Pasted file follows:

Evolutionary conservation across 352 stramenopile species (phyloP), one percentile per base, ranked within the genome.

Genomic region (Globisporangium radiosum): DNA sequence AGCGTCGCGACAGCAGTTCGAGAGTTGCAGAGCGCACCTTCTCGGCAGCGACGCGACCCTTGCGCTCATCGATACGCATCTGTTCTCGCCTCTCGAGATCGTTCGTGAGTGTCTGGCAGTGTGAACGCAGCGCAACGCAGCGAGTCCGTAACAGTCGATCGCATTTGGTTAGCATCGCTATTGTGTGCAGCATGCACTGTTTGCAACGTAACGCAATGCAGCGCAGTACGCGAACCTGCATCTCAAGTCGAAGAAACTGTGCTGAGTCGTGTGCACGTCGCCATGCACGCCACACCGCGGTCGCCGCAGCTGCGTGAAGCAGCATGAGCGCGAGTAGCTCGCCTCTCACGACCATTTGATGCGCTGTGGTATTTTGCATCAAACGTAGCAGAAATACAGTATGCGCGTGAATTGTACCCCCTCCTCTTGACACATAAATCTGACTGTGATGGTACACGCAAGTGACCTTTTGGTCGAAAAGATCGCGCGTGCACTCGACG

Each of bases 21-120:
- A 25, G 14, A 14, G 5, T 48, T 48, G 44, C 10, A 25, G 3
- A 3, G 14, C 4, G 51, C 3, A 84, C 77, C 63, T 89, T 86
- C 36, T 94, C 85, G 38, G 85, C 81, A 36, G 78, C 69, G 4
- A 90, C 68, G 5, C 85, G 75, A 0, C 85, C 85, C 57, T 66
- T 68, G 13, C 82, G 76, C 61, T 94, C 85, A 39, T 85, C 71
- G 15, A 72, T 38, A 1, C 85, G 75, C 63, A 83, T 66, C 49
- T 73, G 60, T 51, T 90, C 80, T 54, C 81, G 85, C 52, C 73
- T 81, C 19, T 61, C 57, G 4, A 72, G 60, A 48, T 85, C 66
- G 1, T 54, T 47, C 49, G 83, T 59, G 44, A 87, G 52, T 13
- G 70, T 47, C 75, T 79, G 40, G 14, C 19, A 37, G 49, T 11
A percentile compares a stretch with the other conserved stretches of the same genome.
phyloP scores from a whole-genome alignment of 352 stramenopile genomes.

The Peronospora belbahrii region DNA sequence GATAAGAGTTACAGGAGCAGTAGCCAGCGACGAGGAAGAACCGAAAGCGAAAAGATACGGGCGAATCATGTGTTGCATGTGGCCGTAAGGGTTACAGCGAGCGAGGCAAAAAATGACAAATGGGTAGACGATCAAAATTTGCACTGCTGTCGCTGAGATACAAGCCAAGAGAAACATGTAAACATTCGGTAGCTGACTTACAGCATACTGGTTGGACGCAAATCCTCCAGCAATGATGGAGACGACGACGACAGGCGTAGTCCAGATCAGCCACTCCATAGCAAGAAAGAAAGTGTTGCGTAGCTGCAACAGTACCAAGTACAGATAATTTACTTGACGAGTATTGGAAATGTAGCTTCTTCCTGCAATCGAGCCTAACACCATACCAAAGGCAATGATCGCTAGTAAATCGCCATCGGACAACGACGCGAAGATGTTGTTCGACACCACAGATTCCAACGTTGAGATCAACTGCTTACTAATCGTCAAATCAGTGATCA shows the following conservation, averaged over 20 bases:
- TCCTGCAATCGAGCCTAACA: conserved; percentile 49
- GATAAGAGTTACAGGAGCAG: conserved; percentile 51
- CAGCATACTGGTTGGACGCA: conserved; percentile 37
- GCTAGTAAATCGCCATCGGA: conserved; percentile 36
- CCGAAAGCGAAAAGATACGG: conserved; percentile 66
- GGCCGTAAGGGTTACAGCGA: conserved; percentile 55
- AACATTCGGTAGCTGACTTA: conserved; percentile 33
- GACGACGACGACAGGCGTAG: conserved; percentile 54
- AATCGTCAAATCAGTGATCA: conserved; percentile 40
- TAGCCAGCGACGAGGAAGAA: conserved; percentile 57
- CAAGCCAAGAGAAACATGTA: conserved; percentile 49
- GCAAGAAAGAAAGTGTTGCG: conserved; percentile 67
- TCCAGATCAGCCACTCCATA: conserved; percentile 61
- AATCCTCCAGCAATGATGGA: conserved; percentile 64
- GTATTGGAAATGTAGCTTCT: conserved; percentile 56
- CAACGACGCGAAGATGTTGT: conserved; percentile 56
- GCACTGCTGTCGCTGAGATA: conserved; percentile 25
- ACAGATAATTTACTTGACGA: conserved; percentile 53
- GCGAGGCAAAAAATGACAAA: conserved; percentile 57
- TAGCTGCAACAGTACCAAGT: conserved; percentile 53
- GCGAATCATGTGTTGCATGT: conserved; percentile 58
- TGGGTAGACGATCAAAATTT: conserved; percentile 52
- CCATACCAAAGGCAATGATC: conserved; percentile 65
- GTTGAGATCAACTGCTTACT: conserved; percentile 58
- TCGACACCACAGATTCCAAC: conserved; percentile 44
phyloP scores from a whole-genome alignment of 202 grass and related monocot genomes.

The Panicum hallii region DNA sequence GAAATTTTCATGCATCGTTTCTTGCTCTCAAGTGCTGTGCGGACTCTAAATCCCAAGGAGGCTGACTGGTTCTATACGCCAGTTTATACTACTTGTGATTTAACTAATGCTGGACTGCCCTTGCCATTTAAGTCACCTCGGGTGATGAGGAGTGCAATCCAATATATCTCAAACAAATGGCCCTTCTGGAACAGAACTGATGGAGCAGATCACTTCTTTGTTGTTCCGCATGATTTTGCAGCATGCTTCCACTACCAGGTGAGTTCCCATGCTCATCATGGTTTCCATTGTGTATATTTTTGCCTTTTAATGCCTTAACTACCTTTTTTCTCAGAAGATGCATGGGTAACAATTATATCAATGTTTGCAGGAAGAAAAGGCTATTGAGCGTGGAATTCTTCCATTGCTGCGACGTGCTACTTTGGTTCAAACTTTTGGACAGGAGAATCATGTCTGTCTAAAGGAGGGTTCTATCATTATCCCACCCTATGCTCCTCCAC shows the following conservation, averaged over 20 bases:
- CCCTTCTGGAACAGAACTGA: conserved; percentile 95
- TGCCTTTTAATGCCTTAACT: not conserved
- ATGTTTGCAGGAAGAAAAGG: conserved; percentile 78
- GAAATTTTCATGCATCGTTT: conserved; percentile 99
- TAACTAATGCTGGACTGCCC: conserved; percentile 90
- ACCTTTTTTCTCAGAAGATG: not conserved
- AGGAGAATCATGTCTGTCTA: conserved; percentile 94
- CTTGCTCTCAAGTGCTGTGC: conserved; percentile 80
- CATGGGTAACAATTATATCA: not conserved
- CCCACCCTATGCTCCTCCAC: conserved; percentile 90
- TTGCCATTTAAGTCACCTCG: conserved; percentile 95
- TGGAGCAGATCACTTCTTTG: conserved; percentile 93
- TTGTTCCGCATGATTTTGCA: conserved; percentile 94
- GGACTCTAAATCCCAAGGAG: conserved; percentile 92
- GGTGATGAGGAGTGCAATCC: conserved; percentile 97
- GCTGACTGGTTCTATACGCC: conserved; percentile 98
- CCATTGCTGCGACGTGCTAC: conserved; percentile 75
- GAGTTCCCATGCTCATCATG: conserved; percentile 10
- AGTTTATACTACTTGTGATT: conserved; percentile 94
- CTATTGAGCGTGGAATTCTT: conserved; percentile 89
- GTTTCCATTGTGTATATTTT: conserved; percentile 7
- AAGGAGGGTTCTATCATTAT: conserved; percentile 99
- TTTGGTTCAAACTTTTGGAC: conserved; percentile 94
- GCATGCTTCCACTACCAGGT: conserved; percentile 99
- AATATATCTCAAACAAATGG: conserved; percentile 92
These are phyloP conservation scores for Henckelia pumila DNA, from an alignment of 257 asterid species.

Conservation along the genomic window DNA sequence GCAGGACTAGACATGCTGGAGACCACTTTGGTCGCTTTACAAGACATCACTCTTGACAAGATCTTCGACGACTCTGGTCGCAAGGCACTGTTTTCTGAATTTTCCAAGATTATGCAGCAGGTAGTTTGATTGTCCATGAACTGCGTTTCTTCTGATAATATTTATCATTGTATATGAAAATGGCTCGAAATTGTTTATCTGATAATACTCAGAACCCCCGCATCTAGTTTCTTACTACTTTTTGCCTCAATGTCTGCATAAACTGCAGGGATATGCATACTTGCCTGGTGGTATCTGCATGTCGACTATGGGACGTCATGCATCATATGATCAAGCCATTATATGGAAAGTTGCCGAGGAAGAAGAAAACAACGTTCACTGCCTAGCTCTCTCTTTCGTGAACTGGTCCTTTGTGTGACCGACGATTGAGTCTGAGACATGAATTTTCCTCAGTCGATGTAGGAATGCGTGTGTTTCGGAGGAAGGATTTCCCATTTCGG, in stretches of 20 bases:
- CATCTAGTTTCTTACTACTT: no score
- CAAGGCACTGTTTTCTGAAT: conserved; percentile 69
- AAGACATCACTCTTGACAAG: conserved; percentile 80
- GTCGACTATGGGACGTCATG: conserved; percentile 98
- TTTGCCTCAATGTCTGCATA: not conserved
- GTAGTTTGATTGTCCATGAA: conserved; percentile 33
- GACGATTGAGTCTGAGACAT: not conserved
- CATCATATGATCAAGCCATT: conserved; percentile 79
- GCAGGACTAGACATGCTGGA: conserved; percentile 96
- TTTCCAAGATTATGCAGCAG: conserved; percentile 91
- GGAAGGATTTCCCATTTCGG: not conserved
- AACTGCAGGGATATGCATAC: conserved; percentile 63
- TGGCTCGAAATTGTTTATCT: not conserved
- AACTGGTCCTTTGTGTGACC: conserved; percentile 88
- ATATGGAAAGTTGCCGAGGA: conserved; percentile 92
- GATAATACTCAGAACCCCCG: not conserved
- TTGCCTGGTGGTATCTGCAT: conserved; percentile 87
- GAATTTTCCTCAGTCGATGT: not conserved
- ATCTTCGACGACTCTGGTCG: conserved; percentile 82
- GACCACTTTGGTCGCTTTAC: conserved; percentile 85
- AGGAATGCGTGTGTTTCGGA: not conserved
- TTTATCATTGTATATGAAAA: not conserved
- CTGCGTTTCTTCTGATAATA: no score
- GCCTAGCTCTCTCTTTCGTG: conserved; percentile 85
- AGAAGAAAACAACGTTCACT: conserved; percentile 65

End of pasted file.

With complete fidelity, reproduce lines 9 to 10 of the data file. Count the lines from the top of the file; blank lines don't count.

- G 15, A 72, T 38, A 1, C 85, G 75, C 63, A 83, T 66, C 49
- T 73, G 60, T 51, T 90, C 80, T 54, C 81, G 85, C 52, C 73